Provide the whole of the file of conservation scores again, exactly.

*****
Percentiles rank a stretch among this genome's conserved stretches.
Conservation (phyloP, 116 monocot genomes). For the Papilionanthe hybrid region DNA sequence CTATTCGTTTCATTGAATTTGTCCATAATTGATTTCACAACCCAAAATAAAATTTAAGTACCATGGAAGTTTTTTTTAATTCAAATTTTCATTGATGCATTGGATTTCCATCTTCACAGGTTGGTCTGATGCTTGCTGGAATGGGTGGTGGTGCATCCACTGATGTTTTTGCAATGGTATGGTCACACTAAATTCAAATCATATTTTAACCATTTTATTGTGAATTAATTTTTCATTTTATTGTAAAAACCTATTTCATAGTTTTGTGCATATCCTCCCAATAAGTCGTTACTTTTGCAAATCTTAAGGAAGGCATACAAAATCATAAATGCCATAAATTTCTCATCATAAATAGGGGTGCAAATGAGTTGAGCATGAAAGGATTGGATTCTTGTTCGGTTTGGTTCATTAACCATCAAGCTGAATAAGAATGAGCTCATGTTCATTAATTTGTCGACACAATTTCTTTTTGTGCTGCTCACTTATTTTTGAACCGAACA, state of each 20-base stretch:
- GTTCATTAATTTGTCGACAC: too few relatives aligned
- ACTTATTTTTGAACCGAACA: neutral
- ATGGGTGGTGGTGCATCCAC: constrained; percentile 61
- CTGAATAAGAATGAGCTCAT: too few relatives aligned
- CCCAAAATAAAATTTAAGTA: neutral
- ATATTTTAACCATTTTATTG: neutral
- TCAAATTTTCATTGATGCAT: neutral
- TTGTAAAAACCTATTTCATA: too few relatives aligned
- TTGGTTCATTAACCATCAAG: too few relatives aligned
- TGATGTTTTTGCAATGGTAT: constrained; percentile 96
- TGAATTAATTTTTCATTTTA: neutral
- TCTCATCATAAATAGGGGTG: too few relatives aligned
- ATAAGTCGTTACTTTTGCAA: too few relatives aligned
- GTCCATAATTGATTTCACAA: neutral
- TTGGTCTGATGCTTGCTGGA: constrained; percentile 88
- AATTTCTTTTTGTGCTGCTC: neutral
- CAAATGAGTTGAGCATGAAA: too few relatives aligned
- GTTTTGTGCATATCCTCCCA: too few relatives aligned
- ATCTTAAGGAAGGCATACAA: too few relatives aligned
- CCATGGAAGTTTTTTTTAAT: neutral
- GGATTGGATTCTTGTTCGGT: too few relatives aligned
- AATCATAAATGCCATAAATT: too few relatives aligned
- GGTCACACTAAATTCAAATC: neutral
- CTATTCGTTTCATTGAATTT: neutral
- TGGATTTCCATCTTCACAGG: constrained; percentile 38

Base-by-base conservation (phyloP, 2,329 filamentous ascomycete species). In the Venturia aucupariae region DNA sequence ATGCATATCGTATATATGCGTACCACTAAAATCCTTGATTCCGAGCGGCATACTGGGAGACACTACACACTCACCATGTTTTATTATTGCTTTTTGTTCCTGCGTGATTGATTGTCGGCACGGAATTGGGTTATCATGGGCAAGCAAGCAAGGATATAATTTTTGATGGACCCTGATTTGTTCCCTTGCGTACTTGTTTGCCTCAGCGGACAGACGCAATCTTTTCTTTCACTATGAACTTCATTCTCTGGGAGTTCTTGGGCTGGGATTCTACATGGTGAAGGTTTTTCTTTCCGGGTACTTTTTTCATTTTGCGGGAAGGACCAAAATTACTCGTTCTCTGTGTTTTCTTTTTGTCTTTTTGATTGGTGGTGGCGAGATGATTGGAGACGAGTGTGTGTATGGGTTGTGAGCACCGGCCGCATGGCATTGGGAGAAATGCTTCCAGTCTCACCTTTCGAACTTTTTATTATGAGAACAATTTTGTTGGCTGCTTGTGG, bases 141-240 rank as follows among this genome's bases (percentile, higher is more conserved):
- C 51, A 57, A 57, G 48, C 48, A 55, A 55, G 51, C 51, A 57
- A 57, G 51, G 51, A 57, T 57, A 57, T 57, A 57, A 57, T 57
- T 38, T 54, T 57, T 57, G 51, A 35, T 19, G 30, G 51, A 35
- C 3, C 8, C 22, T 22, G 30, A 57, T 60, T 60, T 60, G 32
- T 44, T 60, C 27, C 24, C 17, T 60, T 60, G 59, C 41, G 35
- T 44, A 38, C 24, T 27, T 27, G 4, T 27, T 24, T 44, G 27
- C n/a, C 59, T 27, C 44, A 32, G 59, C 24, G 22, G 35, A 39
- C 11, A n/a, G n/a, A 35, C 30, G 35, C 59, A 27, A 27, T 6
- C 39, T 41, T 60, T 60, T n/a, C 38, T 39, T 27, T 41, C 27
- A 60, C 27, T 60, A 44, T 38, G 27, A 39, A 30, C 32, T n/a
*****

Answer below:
Percentiles rank a stretch among this genome's conserved stretches.
Conservation (phyloP, 116 monocot genomes). For the Papilionanthe hybrid region DNA sequence CTATTCGTTTCATTGAATTTGTCCATAATTGATTTCACAACCCAAAATAAAATTTAAGTACCATGGAAGTTTTTTTTAATTCAAATTTTCATTGATGCATTGGATTTCCATCTTCACAGGTTGGTCTGATGCTTGCTGGAATGGGTGGTGGTGCATCCACTGATGTTTTTGCAATGGTATGGTCACACTAAATTCAAATCATATTTTAACCATTTTATTGTGAATTAATTTTTCATTTTATTGTAAAAACCTATTTCATAGTTTTGTGCATATCCTCCCAATAAGTCGTTACTTTTGCAAATCTTAAGGAAGGCATACAAAATCATAAATGCCATAAATTTCTCATCATAAATAGGGGTGCAAATGAGTTGAGCATGAAAGGATTGGATTCTTGTTCGGTTTGGTTCATTAACCATCAAGCTGAATAAGAATGAGCTCATGTTCATTAATTTGTCGACACAATTTCTTTTTGTGCTGCTCACTTATTTTTGAACCGAACA, state of each 20-base stretch:
- GTTCATTAATTTGTCGACAC: too few relatives aligned
- ACTTATTTTTGAACCGAACA: neutral
- ATGGGTGGTGGTGCATCCAC: constrained; percentile 61
- CTGAATAAGAATGAGCTCAT: too few relatives aligned
- CCCAAAATAAAATTTAAGTA: neutral
- ATATTTTAACCATTTTATTG: neutral
- TCAAATTTTCATTGATGCAT: neutral
- TTGTAAAAACCTATTTCATA: too few relatives aligned
- TTGGTTCATTAACCATCAAG: too few relatives aligned
- TGATGTTTTTGCAATGGTAT: constrained; percentile 96
- TGAATTAATTTTTCATTTTA: neutral
- TCTCATCATAAATAGGGGTG: too few relatives aligned
- ATAAGTCGTTACTTTTGCAA: too few relatives aligned
- GTCCATAATTGATTTCACAA: neutral
- TTGGTCTGATGCTTGCTGGA: constrained; percentile 88
- AATTTCTTTTTGTGCTGCTC: neutral
- CAAATGAGTTGAGCATGAAA: too few relatives aligned
- GTTTTGTGCATATCCTCCCA: too few relatives aligned
- ATCTTAAGGAAGGCATACAA: too few relatives aligned
- CCATGGAAGTTTTTTTTAAT: neutral
- GGATTGGATTCTTGTTCGGT: too few relatives aligned
- AATCATAAATGCCATAAATT: too few relatives aligned
- GGTCACACTAAATTCAAATC: neutral
- CTATTCGTTTCATTGAATTT: neutral
- TGGATTTCCATCTTCACAGG: constrained; percentile 38

Base-by-base conservation (phyloP, 2,329 filamentous ascomycete species). In the Venturia aucupariae region DNA sequence ATGCATATCGTATATATGCGTACCACTAAAATCCTTGATTCCGAGCGGCATACTGGGAGACACTACACACTCACCATGTTTTATTATTGCTTTTTGTTCCTGCGTGATTGATTGTCGGCACGGAATTGGGTTATCATGGGCAAGCAAGCAAGGATATAATTTTTGATGGACCCTGATTTGTTCCCTTGCGTACTTGTTTGCCTCAGCGGACAGACGCAATCTTTTCTTTCACTATGAACTTCATTCTCTGGGAGTTCTTGGGCTGGGATTCTACATGGTGAAGGTTTTTCTTTCCGGGTACTTTTTTCATTTTGCGGGAAGGACCAAAATTACTCGTTCTCTGTGTTTTCTTTTTGTCTTTTTGATTGGTGGTGGCGAGATGATTGGAGACGAGTGTGTGTATGGGTTGTGAGCACCGGCCGCATGGCATTGGGAGAAATGCTTCCAGTCTCACCTTTCGAACTTTTTATTATGAGAACAATTTTGTTGGCTGCTTGTGG, bases 141-240 rank as follows among this genome's bases (percentile, higher is more conserved):
- C 51, A 57, A 57, G 48, C 48, A 55, A 55, G 51, C 51, A 57
- A 57, G 51, G 51, A 57, T 57, A 57, T 57, A 57, A 57, T 57
- T 38, T 54, T 57, T 57, G 51, A 35, T 19, G 30, G 51, A 35
- C 3, C 8, C 22, T 22, G 30, A 57, T 60, T 60, T 60, G 32
- T 44, T 60, C 27, C 24, C 17, T 60, T 60, G 59, C 41, G 35
- T 44, A 38, C 24, T 27, T 27, G 4, T 27, T 24, T 44, G 27
- C n/a, C 59, T 27, C 44, A 32, G 59, C 24, G 22, G 35, A 39
- C 11, A n/a, G n/a, A 35, C 30, G 35, C 59, A 27, A 27, T 6
- C 39, T 41, T 60, T 60, T n/a, C 38, T 39, T 27, T 41, C 27
- A 60, C 27, T 60, A 44, T 38, G 27, A 39, A 30, C 32, T n/a